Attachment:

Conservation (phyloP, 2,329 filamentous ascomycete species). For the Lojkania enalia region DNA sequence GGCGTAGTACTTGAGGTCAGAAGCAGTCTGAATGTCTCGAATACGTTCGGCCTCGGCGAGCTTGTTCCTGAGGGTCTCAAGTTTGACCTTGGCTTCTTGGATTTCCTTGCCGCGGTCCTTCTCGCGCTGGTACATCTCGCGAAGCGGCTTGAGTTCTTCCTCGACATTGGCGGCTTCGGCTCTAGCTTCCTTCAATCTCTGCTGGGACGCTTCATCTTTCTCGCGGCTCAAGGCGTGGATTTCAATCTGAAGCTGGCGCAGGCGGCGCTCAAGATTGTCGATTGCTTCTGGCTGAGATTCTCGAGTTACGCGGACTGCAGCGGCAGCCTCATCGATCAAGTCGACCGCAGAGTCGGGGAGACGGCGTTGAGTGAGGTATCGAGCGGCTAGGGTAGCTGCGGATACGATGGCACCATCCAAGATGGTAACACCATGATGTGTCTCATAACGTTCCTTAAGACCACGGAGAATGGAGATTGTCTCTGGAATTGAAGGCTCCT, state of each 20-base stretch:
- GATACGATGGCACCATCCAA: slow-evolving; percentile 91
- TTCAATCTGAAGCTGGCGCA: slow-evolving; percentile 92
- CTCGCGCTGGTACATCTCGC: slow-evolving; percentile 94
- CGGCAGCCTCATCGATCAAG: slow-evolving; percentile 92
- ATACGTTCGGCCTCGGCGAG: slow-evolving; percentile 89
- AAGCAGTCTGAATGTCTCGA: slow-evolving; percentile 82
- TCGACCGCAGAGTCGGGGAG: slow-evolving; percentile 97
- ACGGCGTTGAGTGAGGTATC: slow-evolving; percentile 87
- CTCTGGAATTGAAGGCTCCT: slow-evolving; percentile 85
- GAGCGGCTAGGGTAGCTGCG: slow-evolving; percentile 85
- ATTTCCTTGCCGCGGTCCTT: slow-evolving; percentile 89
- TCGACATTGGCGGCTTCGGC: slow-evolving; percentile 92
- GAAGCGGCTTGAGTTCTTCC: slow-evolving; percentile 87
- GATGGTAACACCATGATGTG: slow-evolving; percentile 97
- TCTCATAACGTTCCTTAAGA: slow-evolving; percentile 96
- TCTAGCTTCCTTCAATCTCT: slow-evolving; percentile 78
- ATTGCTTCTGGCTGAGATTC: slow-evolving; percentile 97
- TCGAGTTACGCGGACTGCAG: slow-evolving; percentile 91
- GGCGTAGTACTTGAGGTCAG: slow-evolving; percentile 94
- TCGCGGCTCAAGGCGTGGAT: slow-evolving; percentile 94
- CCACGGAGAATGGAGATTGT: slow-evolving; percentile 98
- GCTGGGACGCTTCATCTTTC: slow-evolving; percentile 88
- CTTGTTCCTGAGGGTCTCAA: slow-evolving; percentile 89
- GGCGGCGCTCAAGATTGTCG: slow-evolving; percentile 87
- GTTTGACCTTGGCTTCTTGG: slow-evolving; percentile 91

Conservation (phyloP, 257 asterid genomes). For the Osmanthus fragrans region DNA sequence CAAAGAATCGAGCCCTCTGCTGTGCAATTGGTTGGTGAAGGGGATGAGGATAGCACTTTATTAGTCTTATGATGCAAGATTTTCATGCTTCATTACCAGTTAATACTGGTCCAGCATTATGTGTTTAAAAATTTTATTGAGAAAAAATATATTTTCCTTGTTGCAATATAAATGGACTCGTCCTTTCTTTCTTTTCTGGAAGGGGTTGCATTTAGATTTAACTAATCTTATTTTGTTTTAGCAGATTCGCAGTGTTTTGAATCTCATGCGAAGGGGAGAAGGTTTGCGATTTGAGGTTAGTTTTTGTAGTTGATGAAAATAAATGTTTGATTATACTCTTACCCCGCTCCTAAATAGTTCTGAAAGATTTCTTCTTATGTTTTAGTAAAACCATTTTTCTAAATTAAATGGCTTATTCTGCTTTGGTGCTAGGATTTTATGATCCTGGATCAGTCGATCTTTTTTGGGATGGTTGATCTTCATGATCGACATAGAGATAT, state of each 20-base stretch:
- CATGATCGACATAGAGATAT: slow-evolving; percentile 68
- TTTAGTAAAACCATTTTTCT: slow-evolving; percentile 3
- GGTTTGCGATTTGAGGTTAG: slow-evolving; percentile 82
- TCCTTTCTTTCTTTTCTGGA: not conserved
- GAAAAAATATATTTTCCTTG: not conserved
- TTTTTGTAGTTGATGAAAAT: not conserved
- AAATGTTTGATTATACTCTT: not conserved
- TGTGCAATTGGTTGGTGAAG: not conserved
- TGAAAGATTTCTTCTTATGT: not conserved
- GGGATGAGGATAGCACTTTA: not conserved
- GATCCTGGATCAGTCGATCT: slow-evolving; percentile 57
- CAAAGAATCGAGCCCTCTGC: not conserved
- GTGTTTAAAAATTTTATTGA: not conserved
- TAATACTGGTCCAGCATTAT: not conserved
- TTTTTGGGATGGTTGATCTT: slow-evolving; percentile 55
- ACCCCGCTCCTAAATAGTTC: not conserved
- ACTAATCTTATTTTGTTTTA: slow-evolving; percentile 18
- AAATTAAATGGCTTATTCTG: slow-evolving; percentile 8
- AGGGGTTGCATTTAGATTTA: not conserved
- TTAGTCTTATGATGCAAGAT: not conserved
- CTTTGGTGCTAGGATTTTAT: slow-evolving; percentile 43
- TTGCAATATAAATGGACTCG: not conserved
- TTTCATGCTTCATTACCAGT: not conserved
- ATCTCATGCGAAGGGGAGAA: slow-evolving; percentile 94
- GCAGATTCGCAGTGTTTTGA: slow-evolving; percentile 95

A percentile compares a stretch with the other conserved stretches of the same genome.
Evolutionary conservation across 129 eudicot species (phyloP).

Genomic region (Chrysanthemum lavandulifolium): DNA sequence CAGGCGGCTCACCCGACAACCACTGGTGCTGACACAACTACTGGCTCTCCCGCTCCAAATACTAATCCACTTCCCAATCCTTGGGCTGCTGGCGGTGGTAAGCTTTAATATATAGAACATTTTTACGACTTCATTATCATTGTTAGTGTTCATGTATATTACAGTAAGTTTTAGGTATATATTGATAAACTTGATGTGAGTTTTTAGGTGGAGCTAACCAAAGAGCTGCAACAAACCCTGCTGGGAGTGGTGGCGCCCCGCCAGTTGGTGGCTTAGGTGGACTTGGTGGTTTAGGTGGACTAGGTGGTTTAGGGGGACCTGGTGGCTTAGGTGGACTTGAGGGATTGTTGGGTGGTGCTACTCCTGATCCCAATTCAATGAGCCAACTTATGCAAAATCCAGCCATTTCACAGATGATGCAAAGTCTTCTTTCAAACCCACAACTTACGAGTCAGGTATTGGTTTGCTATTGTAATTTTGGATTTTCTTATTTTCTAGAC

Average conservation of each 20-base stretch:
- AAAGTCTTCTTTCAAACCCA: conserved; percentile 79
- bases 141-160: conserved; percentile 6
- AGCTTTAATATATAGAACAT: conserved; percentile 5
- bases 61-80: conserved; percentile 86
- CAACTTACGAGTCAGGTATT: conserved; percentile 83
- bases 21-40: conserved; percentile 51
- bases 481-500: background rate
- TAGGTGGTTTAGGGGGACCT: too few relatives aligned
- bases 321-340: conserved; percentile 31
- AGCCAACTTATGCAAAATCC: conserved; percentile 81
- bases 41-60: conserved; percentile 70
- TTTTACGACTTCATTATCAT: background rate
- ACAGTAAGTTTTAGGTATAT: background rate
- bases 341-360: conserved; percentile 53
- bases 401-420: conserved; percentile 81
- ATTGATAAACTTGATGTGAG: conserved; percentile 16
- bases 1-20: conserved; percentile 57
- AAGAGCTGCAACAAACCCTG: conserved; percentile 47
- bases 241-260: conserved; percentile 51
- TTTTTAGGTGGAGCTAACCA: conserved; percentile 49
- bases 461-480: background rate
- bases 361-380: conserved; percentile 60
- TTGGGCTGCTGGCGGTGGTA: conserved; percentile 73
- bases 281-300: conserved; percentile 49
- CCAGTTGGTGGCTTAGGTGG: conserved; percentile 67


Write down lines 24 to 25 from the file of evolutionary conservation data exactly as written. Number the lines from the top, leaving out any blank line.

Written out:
- CTTGTTCCTGAGGGTCTCAA: slow-evolving; percentile 89
- GGCGGCGCTCAAGATTGTCG: slow-evolving; percentile 87